After days, weeks and months of phone calls and email exchanges it was looking impossible to get John home until a chance conversation, showed a possible way forward. It was good fortune that during the conversation with her friend Helmut, he suggested making contact with mutual friend Reni Hildenbrand, owner of Hildenbrand Wine & Olive Estate in South Africa. Reni knew Bangkok Skål member Allan Riddell. With Allan’s global travel and tourism association contacts and his links with the South African Thai Chamber of Commerce. Along with Mr Graham Macdonald, Honorary Advisor to the SATCC chamber, they all played an important part to coordinate all the arrangements in the complex plan.
In Myanmar the country was becoming increasingly locked down due to Covid-19, internal movements from one province to the next, were difficult, with ever increasing reams of paperwork required by the authorities. Getting John to Yangon without delay was imperative. With no direct flights to South Africa and all borders to neighbouring countries closed, the only way out was via the international airport in Myanmar’s capital.
With the help of all concerned and in particularly John’s mum Nicolette, arrangements were finally made after much work, to fly John out.
Flying first with Korean Air, Yangon to Incheon then on to Amsterdam.
In South Africa Nicolette contacted TTS KLM Repatriation. The agency was helpful and informed her she could book with two separate tickets and that the time period for connecting flights may not extend longer than 48 hours. She checked and there was a KLM repatriation fight to Cape Town that would connect with the Korean Air flights coming from Yangon- Incheon – Amsterdam. “There was hope and I had faith,” she said.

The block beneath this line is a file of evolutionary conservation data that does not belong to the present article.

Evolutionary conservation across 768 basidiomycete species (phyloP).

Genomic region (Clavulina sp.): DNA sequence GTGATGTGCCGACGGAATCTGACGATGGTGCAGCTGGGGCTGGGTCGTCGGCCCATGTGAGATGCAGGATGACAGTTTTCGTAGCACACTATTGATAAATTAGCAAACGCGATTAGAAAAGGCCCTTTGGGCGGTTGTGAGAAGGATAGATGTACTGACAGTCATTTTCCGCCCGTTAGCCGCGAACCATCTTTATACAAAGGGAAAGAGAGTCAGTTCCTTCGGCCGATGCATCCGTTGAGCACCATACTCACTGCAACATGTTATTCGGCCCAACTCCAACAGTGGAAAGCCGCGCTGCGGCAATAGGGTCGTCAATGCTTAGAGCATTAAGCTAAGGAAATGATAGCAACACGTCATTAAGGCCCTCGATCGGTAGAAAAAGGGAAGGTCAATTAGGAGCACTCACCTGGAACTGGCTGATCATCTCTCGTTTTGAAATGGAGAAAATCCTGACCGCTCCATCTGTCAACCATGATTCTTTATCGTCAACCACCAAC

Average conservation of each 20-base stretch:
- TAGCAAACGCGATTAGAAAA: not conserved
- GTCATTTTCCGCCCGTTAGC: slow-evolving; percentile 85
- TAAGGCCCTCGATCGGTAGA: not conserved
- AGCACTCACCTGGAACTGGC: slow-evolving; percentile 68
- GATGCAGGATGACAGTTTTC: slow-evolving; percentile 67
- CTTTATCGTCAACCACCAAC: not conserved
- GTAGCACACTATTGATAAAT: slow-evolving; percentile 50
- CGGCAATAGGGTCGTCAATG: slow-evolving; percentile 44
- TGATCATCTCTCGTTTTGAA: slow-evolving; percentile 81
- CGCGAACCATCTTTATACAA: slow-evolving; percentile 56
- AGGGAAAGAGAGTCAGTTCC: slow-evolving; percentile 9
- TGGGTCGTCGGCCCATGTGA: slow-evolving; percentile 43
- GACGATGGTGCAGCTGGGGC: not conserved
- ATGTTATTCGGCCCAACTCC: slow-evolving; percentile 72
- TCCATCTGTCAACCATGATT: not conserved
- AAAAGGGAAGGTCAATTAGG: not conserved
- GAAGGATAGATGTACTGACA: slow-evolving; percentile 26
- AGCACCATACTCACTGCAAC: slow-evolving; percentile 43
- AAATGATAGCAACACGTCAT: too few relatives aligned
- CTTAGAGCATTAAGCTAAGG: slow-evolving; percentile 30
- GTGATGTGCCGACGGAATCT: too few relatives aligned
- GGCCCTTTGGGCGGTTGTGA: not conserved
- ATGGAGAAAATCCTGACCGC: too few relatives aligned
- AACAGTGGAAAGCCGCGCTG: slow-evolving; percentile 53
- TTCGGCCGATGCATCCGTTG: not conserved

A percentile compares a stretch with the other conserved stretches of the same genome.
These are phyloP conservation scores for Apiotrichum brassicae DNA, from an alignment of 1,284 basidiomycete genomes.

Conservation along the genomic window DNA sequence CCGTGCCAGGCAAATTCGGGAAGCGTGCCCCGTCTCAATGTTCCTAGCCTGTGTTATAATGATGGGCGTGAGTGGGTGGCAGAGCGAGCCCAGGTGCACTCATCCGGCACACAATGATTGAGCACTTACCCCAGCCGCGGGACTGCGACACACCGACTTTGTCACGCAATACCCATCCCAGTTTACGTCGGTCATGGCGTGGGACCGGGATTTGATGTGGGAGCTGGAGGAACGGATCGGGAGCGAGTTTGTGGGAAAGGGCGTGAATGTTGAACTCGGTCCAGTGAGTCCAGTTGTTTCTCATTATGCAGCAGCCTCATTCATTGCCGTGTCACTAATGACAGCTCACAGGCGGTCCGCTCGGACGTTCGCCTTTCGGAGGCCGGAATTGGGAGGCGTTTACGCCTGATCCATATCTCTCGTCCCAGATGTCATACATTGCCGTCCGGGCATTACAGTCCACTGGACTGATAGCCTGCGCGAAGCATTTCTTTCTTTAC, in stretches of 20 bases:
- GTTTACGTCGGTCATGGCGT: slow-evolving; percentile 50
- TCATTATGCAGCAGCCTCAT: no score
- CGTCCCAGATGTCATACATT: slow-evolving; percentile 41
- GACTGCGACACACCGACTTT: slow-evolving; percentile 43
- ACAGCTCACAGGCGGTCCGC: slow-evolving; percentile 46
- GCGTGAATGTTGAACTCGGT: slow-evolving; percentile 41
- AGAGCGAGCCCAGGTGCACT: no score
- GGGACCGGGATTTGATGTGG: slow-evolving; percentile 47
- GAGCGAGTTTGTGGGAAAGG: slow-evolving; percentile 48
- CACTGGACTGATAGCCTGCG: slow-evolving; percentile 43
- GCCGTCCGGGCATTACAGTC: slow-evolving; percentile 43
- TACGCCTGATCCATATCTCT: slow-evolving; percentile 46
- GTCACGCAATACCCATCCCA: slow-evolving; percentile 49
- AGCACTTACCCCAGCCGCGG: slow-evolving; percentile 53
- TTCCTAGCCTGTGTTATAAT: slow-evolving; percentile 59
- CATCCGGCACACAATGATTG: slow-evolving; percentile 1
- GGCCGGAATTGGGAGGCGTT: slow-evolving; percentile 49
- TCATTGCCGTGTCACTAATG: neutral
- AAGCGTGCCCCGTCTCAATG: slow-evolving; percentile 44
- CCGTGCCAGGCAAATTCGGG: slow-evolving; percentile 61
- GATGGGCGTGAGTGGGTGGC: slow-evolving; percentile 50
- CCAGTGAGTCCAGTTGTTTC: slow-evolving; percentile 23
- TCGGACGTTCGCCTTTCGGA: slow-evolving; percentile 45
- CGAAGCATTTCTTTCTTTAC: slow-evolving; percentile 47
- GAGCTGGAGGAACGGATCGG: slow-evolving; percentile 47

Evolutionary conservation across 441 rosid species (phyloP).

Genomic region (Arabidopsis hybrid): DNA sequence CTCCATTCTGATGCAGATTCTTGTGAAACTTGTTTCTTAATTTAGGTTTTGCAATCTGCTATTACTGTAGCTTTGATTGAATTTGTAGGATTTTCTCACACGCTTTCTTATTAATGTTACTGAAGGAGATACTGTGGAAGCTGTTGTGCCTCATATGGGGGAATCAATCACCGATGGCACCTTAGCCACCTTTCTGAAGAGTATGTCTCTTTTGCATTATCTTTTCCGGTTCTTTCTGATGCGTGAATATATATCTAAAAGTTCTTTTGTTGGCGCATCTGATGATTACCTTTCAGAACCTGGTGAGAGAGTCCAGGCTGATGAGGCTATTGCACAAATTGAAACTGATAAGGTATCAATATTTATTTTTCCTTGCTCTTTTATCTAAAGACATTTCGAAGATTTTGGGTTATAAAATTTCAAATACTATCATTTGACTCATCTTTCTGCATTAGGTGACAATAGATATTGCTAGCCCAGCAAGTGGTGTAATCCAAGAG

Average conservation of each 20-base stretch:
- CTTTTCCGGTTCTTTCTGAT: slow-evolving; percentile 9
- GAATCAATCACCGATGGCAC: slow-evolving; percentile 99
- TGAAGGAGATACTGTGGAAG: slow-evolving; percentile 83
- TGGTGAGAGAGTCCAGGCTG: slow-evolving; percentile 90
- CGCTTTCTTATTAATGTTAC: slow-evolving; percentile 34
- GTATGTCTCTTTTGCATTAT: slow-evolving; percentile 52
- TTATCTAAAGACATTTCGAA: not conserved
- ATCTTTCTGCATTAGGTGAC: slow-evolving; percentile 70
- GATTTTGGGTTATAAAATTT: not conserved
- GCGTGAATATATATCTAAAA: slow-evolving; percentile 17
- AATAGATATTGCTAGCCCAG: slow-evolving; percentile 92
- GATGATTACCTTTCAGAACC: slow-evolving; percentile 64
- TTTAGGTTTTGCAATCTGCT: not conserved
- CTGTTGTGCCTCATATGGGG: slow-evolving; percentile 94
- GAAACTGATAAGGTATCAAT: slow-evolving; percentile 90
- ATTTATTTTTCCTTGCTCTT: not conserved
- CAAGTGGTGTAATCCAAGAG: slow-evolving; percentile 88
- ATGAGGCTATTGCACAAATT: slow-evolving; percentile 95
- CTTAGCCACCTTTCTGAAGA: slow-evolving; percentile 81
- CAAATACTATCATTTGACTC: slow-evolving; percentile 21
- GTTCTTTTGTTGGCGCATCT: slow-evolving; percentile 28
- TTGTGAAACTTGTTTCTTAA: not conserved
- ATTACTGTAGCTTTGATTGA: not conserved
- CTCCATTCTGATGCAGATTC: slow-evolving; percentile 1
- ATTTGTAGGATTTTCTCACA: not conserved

At the same time Nicolette instructed John to find out how and what mode of transport he could get from Thanbyuzayat to Yangon. He was told that buses operated for locals only but was also informed that with new legislation that there were no taxis or buses (even for locals) permitted to drive to Yangon due to the lockdown.
John was also told that a town between Thanbyuzayat and Yangon had gone into lockdown and that he would need to go into quarantine for five days to get through there to Yangon.
On 18th September John received a very important letter of Laissez Passer.
On Saturday the 19th September John went to a Health Centre for a covid test. It cost USD $200. On Sunday 20th September the results and certificate were released and John was negative. A vital part of the paperwork trail had been completed. Now things moved fast.
They would first take a taxi before changing vehicles to an ambulance. The purpose of the ambulance was to increase the chances to get him through the quarantine roadblocks and to get to his flight on time!
It was subterfuge but it worked!
The confident former military driver bluffed his way in the ambulance and was not stopped and was allowed safe passage with his ‘sick’ patient without delay.
John flew on 21 September at 21:00 Yangon to Seoul/Incheon arriving 22 September 5:25.
John would then fly from Seoul/ Incheon 14:05 to Amsterdam arriving 18:55 and later depart Amsterdam on 22 September at 21:50 arriving home in South Africa landing at Cape Town 23 September 9:20.
Nicolette’s husband Villiers, (still in lockdown in China), offering long distance emotional support, told his wife that she only had two priorities, one to get John out of Myanmar and the second – to get John out of Myanmar. She did!